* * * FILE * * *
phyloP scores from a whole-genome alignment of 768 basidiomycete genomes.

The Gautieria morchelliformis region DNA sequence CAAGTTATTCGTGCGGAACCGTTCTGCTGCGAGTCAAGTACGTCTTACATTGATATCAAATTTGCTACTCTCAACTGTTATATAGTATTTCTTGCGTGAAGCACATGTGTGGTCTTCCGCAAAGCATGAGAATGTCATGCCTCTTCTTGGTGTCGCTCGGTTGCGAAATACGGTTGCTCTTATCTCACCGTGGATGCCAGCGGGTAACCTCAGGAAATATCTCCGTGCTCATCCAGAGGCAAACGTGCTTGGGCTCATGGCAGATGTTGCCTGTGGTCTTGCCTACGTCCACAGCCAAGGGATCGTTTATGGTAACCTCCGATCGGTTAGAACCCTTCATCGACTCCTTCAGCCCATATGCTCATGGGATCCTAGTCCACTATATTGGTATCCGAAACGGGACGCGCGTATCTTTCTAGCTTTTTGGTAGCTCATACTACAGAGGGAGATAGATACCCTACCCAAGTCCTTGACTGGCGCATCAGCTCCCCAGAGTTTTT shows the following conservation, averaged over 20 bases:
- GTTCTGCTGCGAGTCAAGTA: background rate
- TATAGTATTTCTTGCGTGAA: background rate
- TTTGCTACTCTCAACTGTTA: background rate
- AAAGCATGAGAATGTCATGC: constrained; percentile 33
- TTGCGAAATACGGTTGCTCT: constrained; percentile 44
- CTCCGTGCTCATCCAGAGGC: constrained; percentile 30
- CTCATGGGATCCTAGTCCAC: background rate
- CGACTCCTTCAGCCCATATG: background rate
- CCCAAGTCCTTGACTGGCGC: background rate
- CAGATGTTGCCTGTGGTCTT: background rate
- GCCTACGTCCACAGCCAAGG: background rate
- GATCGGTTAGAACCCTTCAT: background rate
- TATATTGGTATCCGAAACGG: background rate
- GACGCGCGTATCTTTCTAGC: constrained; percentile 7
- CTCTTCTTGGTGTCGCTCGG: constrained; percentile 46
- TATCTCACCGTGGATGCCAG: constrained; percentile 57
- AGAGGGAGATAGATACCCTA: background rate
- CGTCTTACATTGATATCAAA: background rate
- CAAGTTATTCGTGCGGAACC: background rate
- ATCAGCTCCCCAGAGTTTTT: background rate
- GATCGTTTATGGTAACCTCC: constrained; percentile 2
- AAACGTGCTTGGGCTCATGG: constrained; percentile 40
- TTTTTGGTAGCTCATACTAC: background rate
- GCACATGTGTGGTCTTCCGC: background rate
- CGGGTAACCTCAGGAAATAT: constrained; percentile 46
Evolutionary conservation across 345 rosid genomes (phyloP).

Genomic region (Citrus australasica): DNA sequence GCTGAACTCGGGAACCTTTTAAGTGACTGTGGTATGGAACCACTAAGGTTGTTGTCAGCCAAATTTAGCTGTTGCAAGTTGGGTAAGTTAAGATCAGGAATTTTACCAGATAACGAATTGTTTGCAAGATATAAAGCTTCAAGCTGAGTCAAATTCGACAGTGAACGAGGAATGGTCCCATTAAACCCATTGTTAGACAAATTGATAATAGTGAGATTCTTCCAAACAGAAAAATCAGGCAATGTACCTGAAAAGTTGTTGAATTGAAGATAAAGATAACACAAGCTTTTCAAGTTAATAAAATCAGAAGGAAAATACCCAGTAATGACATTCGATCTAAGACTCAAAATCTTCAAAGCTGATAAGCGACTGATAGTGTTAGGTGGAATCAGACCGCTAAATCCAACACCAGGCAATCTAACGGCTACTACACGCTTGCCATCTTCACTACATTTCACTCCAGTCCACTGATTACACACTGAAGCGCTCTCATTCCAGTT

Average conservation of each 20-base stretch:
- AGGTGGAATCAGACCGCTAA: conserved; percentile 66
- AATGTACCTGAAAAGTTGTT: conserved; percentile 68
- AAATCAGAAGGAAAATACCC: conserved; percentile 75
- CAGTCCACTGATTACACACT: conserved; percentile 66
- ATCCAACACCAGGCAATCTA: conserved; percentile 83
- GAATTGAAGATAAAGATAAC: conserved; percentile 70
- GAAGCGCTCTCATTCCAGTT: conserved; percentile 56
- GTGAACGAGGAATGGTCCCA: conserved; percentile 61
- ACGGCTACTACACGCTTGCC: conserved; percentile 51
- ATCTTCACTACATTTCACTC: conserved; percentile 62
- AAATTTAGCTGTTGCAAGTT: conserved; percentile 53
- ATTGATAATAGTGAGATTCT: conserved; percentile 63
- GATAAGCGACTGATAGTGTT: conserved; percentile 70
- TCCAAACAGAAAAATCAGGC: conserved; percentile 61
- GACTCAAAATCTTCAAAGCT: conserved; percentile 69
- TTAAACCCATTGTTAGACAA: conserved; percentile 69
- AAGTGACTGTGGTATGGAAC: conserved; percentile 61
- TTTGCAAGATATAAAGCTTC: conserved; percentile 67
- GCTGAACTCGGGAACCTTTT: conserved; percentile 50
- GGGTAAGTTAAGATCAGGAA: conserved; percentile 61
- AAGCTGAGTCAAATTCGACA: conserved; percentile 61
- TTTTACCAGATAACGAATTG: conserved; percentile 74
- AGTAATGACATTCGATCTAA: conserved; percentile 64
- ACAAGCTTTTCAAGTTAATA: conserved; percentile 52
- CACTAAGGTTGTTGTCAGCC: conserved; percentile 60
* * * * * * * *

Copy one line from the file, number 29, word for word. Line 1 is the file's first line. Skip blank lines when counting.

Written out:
Genomic region (Citrus australasica): DNA sequence GCTGAACTCGGGAACCTTTTAAGTGACTGTGGTATGGAACCACTAAGGTTGTTGTCAGCCAAATTTAGCTGTTGCAAGTTGGGTAAGTTAAGATCAGGAATTTTACCAGATAACGAATTGTTTGCAAGATATAAAGCTTCAAGCTGAGTCAAATTCGACAGTGAACGAGGAATGGTCCCATTAAACCCATTGTTAGACAAATTGATAATAGTGAGATTCTTCCAAACAGAAAAATCAGGCAATGTACCTGAAAAGTTGTTGAATTGAAGATAAAGATAACACAAGCTTTTCAAGTTAATAAAATCAGAAGGAAAATACCCAGTAATGACATTCGATCTAAGACTCAAAATCTTCAAAGCTGATAAGCGACTGATAGTGTTAGGTGGAATCAGACCGCTAAATCCAACACCAGGCAATCTAACGGCTACTACACGCTTGCCATCTTCACTACATTTCACTCCAGTCCACTGATTACACACTGAAGCGCTCTCATTCCAGTT